So I can check the winding sticks off of my project list now.
I’ve been using two 1″ square bars of aluminum, which work great, but they don’t have any class. Last week I picked up a small piece of mahogney — no idea which species, I chose it because it was the least pretzel-like. It totally annoys me to pay premium prices for S4S lumber and still end up with bowed, cupped and twisted stock. Where is the justice I ask you?
I spent way too long planing these pieces flat and to thickness. For some reason I really struggle with long, narrow bits of wood. Just the face sides, the edges are no problem. I re-sharpened my plane blade and checked to make sure it was properly set up. I checked my “technique”. I eventually got them whipped into shape. Some days power tools like a jointer and planer sound like a really good idea.
Small aside: I should have bought the Tormek wet grinder. I thought “I have a small bench grinder, I’ll just pick up a Norton 3x wheel and a Veritas tool rest” And a wheel dresser. Surprise, after buying two 3x wheels (at $45 each) and the tool rest (another $45ish) and the tool holder for the rest ($30 maybe?) I discovered that my bench grinder had gone quietly into that good night. Quick run to the hardware store for a new bench grinder at $45 (actually it took almost two hours because I got stuck in traffic), only to discover that the Veritas tool rest hits the bracket for the factory tool rest…so I cut it off. Then I realized that the Veritas rest would really prefer to be used with an 8″ bench grinder because of its size and where the bevel ends up on the wheel. So I’m into this setup for over $200 and I still have to make a stand for the grinder. I tried this setup out today with everything clamped to my welding bench. I’m not impressed with the results. Sigh. I get a far superior “grind” using my Veritas sharpening fixture on a stone. It’s too slow though.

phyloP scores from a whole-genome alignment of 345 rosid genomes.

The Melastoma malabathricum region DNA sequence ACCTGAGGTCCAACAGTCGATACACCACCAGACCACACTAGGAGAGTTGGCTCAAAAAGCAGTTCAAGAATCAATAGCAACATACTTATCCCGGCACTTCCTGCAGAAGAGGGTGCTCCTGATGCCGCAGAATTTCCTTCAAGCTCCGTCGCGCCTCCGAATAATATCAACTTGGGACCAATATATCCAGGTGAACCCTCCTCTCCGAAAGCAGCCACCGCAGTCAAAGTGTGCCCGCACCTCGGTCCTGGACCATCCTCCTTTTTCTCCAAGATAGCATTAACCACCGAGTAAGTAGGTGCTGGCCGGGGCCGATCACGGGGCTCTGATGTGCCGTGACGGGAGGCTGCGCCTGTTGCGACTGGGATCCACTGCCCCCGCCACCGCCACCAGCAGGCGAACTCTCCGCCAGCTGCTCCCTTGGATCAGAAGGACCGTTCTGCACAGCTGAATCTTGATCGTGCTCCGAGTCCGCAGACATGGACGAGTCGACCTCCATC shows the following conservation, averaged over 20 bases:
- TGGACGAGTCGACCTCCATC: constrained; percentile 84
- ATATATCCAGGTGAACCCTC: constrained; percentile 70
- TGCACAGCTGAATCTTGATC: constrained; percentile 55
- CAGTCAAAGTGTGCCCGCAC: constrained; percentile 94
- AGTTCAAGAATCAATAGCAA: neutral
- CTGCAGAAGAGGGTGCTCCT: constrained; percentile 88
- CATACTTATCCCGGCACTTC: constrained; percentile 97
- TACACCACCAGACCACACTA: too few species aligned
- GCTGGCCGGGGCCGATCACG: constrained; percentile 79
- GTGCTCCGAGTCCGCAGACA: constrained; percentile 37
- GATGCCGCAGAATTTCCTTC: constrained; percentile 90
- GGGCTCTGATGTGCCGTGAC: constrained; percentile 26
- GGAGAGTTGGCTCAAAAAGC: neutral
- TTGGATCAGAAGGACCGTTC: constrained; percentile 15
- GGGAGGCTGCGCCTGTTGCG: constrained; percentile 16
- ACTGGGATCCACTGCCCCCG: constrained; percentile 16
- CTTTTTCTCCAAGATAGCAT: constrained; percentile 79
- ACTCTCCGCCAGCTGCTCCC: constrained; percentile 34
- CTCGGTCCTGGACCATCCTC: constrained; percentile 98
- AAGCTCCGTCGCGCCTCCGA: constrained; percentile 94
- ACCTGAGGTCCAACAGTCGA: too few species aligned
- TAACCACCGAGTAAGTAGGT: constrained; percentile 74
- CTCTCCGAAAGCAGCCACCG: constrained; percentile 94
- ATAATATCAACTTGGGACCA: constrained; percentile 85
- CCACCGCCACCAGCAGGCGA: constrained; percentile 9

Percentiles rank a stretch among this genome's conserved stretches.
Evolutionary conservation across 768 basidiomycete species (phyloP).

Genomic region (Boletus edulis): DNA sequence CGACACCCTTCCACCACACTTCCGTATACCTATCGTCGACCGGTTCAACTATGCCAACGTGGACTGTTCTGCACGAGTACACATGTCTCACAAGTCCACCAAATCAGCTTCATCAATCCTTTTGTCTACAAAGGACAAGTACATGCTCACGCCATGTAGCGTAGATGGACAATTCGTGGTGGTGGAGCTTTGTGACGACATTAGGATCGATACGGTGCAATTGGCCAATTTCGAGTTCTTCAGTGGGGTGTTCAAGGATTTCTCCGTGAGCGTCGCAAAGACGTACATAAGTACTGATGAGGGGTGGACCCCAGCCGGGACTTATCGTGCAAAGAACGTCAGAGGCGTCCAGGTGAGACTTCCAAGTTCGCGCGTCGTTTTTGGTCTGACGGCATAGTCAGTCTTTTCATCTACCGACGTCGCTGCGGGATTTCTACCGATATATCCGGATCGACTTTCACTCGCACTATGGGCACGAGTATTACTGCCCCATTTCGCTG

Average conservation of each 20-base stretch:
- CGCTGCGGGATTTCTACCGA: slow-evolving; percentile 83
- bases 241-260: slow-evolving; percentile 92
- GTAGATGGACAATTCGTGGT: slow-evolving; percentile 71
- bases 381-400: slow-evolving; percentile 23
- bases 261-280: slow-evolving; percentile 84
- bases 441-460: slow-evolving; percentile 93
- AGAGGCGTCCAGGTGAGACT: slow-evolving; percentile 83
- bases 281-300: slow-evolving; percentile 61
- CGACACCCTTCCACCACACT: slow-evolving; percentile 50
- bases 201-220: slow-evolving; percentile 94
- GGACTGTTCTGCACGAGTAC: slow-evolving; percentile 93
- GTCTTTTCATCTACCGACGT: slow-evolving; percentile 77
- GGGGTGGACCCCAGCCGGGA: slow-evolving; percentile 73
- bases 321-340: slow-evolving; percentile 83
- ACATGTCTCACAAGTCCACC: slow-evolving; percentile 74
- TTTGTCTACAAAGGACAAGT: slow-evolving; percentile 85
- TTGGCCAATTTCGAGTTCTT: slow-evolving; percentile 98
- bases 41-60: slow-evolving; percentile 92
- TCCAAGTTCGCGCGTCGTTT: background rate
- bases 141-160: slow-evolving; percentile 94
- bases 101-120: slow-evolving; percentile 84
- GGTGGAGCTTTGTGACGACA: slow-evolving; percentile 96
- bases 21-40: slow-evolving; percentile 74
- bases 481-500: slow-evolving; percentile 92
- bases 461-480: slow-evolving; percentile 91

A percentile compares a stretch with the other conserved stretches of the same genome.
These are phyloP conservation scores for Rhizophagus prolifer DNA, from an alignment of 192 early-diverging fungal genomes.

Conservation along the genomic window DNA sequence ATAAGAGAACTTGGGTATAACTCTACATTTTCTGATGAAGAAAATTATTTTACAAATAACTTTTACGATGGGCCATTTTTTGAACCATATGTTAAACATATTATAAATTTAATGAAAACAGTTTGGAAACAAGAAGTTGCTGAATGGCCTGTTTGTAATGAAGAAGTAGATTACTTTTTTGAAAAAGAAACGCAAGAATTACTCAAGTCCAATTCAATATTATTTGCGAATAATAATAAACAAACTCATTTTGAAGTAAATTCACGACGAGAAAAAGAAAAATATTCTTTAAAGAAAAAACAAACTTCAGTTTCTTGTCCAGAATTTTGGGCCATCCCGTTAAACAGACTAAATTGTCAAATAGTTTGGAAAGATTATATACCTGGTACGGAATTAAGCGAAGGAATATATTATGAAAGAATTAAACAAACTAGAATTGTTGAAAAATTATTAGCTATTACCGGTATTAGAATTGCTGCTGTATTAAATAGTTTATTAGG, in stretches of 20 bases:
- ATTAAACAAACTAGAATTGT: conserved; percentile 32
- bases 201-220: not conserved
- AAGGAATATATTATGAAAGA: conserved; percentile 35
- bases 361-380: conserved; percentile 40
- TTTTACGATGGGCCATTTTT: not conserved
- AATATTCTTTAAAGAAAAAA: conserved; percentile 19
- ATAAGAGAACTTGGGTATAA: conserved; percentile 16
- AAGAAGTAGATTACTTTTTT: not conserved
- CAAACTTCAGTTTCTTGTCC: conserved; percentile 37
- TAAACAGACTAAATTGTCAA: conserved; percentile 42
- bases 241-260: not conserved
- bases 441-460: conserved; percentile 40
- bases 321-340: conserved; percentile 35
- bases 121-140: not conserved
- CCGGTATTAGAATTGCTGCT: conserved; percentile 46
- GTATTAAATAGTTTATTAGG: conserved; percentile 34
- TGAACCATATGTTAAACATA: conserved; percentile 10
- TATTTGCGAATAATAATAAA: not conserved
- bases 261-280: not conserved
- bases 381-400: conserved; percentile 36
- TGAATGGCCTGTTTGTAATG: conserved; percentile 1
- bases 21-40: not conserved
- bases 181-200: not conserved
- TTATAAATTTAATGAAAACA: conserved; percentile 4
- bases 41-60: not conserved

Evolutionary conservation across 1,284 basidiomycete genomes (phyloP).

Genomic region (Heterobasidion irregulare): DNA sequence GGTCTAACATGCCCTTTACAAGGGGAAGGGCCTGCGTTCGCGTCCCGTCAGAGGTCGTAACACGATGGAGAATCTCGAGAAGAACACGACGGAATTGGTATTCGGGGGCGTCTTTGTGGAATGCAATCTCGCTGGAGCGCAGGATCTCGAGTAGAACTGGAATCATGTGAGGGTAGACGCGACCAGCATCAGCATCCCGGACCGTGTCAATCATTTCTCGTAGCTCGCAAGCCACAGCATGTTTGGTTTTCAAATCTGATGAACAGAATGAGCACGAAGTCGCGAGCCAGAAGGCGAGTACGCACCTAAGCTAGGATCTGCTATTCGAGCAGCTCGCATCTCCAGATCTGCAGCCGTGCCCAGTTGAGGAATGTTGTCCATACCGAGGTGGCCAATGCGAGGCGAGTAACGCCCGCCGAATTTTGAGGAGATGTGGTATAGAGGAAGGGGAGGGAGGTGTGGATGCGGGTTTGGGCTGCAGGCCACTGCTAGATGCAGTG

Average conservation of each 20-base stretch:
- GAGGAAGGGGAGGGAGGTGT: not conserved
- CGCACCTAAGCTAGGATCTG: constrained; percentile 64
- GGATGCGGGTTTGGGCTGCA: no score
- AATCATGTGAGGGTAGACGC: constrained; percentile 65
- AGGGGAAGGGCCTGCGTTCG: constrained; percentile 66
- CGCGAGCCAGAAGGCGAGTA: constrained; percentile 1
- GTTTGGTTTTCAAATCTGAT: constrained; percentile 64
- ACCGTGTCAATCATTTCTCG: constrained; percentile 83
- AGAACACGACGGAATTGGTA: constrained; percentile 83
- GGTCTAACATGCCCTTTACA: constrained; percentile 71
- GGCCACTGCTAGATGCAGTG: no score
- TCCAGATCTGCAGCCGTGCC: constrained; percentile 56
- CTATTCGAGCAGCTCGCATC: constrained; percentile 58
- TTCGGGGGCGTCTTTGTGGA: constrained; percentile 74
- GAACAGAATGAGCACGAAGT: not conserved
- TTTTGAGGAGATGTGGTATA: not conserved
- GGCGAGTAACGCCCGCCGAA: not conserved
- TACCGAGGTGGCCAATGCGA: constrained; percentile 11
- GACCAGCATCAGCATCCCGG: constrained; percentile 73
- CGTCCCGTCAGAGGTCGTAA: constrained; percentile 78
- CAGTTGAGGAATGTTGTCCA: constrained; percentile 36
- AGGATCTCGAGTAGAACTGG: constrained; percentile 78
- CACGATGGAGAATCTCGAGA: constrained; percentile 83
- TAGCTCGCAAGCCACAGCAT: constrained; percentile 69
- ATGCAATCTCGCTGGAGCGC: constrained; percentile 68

After the distractions of blade grinding, I got back to work and got the stock square on all six sides. Then I laid out a bevel and planed it in. I inset gold perl dots in the center of the winding sticks to aid in positioning them on the center of the board, and I inlaid two little squares of gold perl in the top corners of one winding stick to help sight things in. Sanding, wipe with water, lightly sand to remove the raised grain, and I applied a splash of dark red mahogany aniline dye. And a coat of oil/varnish. I’ll lat that dry for a day or two and then give them a coat or two of shellac.